We must protect the ground.spring 2020 was absolutely super for use til it broke june 14th but by end of July it was getting hairy.the rest we don't want to remember.
The late spring was bad here to.may was a tramp.like alot of the country was hairy and 1st cuts late end of may plenty of damage done.as my pit contractor always says it's rare the ground is ideal for 1st n 2nd cut together the one year.
This weather, we are flying.....ground has dried now as if it doesn't dry in
May it doesn't dry out right but we did get alot of rain early in July.
No craics in the ground yet and with heavy dews we don't need rain as such.
6 months grazing from start to finish is a good year and you could still get a wee spell inside during that .
for our farm zero grazing is a waste of time.perfer to have dry silage although more costly is better than cutting wet sloppy grass by zero grazing.conditions may not allow to zero graze either and growth stop.
the good weather like this up here is a welcome relief and while causes hardship for lads on good ground due to drought its great to see the tillage men getting a break after a few tough harvests this last few years.if they have a bad year/ harvest it follows back through........
 

Bot.exe

Well-Known Member
I don't mind at all, firstly of all were in leitrim and probaly in one of the higher rainfall parts of it.muckymanor would be 20 mins from us who would get a tad less.rain moves in off the Atlantic and moves in over the mountain range and dumps it on our side of it .roughly 9 mile from the top of it.ground with us is mostly peaty 4 " on top of daub.
We're well used to bad weather and ground conditions.
2 sum it up the summers are getting wetter, but main thing is its more less dry days than used to be but with similar amounts.
2017 was challenge at 1st cut....2nd cut a nightmare as I was laid up that summer.typical turn out for use is mid to late April by day .can be early April on a great spring or as late as early may by day.usually be in at night til early mid May.cows often in at night by end of sept or early oct.any time with day grazing after oct 20 is a bonus.they often have to be housed by night every summer and often by day.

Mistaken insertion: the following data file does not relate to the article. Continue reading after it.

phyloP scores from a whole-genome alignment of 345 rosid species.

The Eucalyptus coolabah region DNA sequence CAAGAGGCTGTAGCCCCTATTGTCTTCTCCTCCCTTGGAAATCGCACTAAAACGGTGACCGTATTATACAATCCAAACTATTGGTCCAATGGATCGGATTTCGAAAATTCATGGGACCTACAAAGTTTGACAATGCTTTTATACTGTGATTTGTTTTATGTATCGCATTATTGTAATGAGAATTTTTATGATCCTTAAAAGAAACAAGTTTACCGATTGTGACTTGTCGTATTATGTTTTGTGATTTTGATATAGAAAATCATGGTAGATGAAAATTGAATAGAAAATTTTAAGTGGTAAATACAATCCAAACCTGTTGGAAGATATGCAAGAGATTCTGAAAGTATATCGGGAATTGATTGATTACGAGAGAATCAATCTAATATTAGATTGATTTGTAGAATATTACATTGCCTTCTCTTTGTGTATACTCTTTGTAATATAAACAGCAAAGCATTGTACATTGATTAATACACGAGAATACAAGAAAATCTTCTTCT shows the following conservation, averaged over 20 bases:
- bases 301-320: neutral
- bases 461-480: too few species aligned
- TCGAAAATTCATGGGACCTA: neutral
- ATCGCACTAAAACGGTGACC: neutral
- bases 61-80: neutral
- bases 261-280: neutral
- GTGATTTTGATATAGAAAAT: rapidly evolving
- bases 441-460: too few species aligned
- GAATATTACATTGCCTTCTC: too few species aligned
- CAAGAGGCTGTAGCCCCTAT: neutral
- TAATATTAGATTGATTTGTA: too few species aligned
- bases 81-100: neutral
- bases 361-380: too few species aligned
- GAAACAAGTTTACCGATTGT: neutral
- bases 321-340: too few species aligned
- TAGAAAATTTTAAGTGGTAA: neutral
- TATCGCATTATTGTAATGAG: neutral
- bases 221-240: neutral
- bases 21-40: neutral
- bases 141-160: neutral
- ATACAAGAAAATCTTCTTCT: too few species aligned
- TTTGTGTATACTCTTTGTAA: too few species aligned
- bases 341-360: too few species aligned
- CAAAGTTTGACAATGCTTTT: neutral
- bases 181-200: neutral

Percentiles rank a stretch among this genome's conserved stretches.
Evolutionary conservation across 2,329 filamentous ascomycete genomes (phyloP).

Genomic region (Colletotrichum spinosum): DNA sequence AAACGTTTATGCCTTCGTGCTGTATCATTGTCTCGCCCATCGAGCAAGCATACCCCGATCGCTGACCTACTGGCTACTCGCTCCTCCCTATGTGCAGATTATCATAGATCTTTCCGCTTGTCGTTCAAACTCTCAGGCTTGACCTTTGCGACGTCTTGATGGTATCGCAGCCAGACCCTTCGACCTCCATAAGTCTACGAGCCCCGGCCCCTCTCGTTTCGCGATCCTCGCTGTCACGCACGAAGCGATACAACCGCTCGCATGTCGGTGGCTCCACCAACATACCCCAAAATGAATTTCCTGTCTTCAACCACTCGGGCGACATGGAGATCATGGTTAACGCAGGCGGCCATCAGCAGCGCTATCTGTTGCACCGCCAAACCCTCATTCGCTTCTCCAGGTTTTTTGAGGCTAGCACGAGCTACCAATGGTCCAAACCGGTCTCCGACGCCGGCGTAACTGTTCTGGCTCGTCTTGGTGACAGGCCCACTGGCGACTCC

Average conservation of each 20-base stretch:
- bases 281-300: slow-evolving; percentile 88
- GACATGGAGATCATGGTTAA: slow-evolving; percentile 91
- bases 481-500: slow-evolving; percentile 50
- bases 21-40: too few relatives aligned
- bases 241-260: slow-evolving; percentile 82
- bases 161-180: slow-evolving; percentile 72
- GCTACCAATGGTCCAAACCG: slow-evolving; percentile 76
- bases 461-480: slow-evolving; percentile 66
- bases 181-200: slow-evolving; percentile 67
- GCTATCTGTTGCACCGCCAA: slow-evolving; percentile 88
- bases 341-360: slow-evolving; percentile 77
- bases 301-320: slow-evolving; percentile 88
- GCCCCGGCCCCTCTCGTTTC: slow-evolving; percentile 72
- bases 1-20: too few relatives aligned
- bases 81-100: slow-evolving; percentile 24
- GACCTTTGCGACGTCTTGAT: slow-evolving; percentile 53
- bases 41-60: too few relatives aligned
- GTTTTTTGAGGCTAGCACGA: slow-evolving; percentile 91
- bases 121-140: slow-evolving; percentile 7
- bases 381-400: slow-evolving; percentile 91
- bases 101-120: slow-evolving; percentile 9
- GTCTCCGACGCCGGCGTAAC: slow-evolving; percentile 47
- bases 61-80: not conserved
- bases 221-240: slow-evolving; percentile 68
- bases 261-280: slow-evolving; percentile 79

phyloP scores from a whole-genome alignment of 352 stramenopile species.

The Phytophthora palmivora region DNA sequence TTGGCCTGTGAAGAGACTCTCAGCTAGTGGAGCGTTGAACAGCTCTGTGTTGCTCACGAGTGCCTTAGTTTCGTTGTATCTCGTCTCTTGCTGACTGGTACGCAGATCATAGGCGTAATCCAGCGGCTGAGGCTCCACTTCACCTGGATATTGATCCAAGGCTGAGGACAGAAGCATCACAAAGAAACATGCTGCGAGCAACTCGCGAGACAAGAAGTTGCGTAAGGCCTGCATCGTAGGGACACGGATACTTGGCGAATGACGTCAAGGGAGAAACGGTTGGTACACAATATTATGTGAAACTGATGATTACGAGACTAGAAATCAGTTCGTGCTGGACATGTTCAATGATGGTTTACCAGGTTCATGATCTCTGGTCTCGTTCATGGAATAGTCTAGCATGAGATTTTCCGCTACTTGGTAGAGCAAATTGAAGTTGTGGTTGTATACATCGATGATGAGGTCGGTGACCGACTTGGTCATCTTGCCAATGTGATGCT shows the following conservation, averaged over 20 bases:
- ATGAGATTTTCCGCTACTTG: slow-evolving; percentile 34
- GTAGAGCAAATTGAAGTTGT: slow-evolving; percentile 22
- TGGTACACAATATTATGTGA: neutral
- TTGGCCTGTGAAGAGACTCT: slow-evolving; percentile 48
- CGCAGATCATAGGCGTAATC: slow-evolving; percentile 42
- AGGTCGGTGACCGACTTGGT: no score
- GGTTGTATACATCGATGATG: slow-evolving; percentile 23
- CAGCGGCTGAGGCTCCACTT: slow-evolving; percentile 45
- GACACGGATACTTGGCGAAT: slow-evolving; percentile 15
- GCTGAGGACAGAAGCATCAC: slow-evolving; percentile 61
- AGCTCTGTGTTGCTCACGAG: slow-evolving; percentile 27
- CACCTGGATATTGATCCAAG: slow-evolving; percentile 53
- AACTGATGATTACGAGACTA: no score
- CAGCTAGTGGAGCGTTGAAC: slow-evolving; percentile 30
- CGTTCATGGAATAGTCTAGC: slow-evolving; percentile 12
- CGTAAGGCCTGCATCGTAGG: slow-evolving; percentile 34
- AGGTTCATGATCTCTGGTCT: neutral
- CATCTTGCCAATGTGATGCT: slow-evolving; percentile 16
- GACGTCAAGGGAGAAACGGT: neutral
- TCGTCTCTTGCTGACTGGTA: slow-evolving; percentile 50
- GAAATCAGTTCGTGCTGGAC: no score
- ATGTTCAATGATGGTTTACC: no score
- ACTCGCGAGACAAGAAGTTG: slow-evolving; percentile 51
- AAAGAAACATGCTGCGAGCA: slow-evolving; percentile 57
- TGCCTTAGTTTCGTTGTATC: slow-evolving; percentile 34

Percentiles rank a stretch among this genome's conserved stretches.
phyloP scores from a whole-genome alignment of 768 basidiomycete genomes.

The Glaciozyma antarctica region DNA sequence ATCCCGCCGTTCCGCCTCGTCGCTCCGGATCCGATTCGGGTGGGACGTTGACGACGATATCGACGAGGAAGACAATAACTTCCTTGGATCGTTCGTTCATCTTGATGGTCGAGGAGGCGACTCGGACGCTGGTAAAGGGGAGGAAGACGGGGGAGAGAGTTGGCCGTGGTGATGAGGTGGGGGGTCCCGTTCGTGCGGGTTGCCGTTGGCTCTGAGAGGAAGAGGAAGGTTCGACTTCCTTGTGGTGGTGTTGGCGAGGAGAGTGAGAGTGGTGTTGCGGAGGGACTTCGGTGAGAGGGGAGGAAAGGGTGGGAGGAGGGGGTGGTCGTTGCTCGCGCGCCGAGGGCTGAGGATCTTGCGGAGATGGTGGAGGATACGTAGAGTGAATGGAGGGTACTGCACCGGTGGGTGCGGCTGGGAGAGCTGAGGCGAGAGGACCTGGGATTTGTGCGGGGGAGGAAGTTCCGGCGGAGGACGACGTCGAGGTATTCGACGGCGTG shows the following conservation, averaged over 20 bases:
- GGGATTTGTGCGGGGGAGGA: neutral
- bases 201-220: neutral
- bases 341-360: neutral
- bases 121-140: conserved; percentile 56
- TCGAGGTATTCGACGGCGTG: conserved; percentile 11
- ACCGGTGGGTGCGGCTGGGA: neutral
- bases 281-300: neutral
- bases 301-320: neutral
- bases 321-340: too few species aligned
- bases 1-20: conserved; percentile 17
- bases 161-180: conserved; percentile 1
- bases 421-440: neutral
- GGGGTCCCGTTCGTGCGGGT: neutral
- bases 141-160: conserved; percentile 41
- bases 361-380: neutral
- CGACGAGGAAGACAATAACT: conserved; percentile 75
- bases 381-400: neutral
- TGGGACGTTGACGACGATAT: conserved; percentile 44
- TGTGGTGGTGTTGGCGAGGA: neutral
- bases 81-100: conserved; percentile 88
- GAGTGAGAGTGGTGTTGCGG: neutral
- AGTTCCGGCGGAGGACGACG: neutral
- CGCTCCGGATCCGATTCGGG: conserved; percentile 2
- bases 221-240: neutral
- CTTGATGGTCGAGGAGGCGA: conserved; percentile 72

We must protect the ground.spring 2020 was absolutely super for use til it broke june 14th but by end of July it was getting hairy.the rest we don't want to remember.
The late spring was bad here to.may was a tramp.like alot of the country was hairy and 1st cuts late end of may plenty of damage done.as my pit contractor always says it's rare the ground is ideal for 1st n 2nd cut together the one year.
This weather, we are flying.....ground has dried now as if it doesn't dry in
May it doesn't dry out right but we did get alot of rain early in July.
No craics in the ground yet and with heavy dews we don't need rain as such.
6 months grazing from start to finish is a good year and you could still get a wee spell inside during that .
for our farm zero grazing is a waste of time.perfer to have dry silage although more costly is better than cutting wet sloppy grass by zero grazing.conditions may not allow to zero graze either and growth stop.
the good weather like this up here is a welcome relief and while causes hardship for lads on good ground due to drought its great to see the tillage men getting a break after a few tough harvests this last few years.if they have a bad year/ harvest it follows back through........
That's a really thoughtful reply, great reading
 
Top